A complete ban on new North Sea exploration licensing will be a “very unlikely" outcome of the UK government’s ongoing policy review into oil and gas permitting, according to a Whitehall source.

The source’s comments follow media reports at the weekend that ministers have been considering a ban in a move away from fossil fuels in the run up to November's United Nations COP26 international climate change conference in Glasgow.

“It is very unlikely that the place we are going to end up at is a complete ban. I don’t think that’s a very likely possibility,” the source told Upstream.

High-level meetings

Upstream understands a number of meetings have taken place between government and a range of stakeholders in recent months as part of the ongoing consultation into the future of the North Sea licensing regime that kicked off in September.

This includes one between industry and government officials in the last fortnight.

Industry sources told Upstream the government officials presented a “matrix” of future licensing scenarios and timeframes.

One senior industry figure told Upstream the options that have been presented ranged from “stopping tomorrow” at one extreme to “carrying on forever” at the other.

Another industry source said it would be a surprise if government is seriously considering an outright ban given the “positive engagement” that has taken place so far on the licensing review and the soon-to-be-announced North Sea Transition Deal.

In December, the government published its long-awaited Energy White Paper setting out legislative proposals for how the UK will deliver on legally binging targets to decarbonise its economy by 2050.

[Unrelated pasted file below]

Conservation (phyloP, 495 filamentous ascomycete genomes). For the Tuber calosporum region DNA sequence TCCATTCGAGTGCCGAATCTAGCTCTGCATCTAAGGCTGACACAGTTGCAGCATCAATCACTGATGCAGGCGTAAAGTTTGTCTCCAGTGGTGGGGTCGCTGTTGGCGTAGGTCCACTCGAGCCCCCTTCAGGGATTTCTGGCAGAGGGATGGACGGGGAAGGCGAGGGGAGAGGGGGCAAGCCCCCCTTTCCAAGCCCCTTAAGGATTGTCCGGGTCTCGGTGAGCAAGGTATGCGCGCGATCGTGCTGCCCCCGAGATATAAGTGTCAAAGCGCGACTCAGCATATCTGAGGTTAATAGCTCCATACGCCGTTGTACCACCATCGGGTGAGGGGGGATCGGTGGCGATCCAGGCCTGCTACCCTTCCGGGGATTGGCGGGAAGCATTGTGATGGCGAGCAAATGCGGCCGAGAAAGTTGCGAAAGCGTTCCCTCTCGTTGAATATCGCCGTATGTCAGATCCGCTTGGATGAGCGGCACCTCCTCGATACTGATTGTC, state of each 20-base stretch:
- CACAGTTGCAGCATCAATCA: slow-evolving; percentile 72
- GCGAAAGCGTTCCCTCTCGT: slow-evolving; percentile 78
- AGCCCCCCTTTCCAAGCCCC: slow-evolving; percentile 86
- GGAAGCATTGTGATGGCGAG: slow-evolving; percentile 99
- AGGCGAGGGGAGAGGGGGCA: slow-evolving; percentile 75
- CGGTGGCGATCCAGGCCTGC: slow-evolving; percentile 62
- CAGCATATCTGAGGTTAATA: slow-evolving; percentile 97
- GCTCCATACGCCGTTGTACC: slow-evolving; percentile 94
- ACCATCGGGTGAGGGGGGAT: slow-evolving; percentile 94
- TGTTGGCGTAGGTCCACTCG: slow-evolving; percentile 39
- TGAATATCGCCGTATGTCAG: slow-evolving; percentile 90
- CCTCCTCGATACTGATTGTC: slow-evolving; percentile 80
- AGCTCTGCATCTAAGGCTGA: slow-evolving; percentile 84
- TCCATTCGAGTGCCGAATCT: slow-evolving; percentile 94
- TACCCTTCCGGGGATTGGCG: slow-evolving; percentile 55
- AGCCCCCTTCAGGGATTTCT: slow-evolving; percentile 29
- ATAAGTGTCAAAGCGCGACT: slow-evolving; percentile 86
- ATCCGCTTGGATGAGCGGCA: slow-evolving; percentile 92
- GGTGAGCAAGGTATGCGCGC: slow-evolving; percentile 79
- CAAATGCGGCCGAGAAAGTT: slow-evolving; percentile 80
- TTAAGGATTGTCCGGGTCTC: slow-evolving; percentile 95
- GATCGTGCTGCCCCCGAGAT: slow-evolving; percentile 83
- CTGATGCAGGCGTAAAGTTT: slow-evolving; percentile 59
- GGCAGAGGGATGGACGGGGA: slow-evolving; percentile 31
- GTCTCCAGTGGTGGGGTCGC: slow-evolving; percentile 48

A spokesperson the Department of Business Energy & Industrial Strategy said: "Our review into the future of the oil and gas licensing regime seeks to ensure it remains compatible with our target to reach net zero emissions by 2050. This commitment also forms part of the Energy White Paper published in December.

“We will agree a transformational North Sea Transition Deal with industry in the coming months to create jobs, retain skills and deliver new business and trade opportunities to support the sector’s transition to a lower carbon future.”

OGUK set for key report launch

The story has risked overshadowing the launch on Tuesday of trade association Oil & Gas UK’s (OGUK) flagship annual business outlook report.

OGUK sustainability director Mike Tholen said “any curtailment of activity by licensing constraints” would “risk impeding the UK’s ability to deliver a net-zero future, damaging our domestic supply chain and increasing energy imports whilst exporting the jobs and skills”.

Tholen said: “Our industry is leading the way on green technologies including the switch to hydrogen and long-term storage of carbon dioxide. Achieving this through UK companies will require significant investment and we continue to work constructively with government to show this industry has the essential expertise and commitment to ensure delivery."

Citing industry sources, UK newspaper The Telegraph reported at the weekend that options being consulted on are understood to include an end to issuing licences in 2040, and an immediate temporary pause in licensing.

No change to the licensing regime is also a possibility, the newspaper said.